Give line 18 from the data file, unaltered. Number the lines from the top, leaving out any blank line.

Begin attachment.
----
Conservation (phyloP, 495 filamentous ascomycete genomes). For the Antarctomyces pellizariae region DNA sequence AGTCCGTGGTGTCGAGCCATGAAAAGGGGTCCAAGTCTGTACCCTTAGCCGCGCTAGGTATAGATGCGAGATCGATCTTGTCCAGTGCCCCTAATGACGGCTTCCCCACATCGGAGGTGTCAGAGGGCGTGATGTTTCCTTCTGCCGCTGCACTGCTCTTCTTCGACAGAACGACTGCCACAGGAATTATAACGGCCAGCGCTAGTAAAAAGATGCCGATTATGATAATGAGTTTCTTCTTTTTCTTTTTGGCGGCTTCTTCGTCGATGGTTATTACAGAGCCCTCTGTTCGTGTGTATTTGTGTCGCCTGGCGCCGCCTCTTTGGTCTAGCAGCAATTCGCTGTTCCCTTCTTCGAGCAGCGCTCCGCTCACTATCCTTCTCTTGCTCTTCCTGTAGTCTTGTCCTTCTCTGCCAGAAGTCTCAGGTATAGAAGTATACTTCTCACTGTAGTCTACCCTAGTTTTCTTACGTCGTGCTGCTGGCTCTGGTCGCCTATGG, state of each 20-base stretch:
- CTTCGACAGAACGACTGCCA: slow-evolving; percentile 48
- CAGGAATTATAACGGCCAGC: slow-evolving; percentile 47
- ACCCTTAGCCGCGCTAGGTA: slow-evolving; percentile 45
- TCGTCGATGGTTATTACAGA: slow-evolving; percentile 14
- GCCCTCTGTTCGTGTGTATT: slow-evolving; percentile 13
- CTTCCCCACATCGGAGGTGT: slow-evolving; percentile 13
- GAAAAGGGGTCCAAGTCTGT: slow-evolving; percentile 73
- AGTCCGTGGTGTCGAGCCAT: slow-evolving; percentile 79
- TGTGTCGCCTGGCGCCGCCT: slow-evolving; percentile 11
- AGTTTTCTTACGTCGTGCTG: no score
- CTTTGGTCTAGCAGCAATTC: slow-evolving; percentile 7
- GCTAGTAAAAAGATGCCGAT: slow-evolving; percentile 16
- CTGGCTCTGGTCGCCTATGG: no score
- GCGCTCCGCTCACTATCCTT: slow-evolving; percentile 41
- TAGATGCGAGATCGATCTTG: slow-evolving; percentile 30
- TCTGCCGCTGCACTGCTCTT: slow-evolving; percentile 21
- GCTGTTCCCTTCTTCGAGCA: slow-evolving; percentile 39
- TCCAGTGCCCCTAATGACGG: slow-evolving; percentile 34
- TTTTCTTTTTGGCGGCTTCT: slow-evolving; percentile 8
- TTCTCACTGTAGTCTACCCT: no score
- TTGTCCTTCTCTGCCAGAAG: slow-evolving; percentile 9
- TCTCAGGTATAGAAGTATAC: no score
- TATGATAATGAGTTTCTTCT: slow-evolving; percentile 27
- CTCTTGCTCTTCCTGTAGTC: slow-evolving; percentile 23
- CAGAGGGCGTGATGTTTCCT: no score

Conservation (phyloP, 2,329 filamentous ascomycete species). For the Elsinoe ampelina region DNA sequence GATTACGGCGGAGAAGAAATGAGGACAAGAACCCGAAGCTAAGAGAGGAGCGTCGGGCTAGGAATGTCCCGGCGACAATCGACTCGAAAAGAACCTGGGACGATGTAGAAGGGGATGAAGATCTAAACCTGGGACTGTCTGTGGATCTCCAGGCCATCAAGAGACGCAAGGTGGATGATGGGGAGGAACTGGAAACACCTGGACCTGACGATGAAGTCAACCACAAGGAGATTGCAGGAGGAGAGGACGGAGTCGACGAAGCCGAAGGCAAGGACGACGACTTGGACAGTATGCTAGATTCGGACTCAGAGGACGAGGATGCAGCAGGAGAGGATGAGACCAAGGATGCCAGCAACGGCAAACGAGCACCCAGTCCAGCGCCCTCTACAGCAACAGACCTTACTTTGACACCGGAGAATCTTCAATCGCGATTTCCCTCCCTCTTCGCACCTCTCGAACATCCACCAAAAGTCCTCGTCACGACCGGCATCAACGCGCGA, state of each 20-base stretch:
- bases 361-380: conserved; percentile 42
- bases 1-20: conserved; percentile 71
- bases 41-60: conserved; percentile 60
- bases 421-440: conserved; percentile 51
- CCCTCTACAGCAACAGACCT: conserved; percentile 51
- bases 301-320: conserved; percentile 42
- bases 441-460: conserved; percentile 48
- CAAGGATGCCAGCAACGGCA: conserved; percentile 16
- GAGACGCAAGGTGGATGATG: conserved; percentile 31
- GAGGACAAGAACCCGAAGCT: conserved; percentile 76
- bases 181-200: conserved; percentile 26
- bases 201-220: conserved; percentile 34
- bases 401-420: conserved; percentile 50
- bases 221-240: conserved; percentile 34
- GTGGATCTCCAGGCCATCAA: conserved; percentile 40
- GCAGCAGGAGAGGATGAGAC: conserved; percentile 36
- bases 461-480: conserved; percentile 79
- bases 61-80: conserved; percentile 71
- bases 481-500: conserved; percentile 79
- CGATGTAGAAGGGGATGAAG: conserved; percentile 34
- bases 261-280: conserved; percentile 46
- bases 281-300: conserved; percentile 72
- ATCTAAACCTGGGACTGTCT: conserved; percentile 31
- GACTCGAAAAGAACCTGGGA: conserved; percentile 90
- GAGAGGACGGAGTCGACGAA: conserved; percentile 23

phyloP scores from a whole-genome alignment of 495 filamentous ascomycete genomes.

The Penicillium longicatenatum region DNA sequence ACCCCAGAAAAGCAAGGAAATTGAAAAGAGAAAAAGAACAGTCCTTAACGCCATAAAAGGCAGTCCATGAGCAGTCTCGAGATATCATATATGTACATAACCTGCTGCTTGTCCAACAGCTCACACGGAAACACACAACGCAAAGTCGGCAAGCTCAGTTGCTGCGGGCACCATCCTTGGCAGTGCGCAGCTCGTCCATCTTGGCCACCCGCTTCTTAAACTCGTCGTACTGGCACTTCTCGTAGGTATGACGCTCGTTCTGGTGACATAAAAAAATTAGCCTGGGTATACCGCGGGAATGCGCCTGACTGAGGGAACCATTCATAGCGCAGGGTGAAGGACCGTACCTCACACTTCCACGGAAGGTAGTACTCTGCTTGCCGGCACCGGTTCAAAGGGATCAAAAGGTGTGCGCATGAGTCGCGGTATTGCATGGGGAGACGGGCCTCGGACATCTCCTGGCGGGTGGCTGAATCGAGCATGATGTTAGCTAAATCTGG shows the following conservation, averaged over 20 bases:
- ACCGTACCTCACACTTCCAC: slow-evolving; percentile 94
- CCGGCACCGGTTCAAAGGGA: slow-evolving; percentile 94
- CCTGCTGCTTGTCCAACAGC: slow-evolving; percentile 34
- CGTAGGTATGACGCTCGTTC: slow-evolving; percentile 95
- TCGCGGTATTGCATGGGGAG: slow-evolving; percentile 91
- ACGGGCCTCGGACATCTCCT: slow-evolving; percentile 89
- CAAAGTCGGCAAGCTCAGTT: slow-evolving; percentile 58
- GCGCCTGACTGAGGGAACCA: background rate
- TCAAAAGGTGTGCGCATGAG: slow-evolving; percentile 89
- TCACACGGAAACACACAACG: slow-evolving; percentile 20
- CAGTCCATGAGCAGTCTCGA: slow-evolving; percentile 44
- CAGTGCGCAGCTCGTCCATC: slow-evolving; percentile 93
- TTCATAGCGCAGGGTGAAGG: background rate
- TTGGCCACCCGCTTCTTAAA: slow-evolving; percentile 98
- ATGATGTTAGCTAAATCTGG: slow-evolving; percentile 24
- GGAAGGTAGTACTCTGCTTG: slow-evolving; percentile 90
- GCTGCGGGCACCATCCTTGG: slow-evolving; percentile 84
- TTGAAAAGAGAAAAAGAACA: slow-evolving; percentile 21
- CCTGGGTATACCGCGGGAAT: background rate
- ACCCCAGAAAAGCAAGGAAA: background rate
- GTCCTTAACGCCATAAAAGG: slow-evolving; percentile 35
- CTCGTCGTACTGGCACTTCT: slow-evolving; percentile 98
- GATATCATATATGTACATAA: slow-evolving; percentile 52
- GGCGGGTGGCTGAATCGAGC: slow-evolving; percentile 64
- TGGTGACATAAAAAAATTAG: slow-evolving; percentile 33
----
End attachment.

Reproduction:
- GCTGTTCCCTTCTTCGAGCA: slow-evolving; percentile 39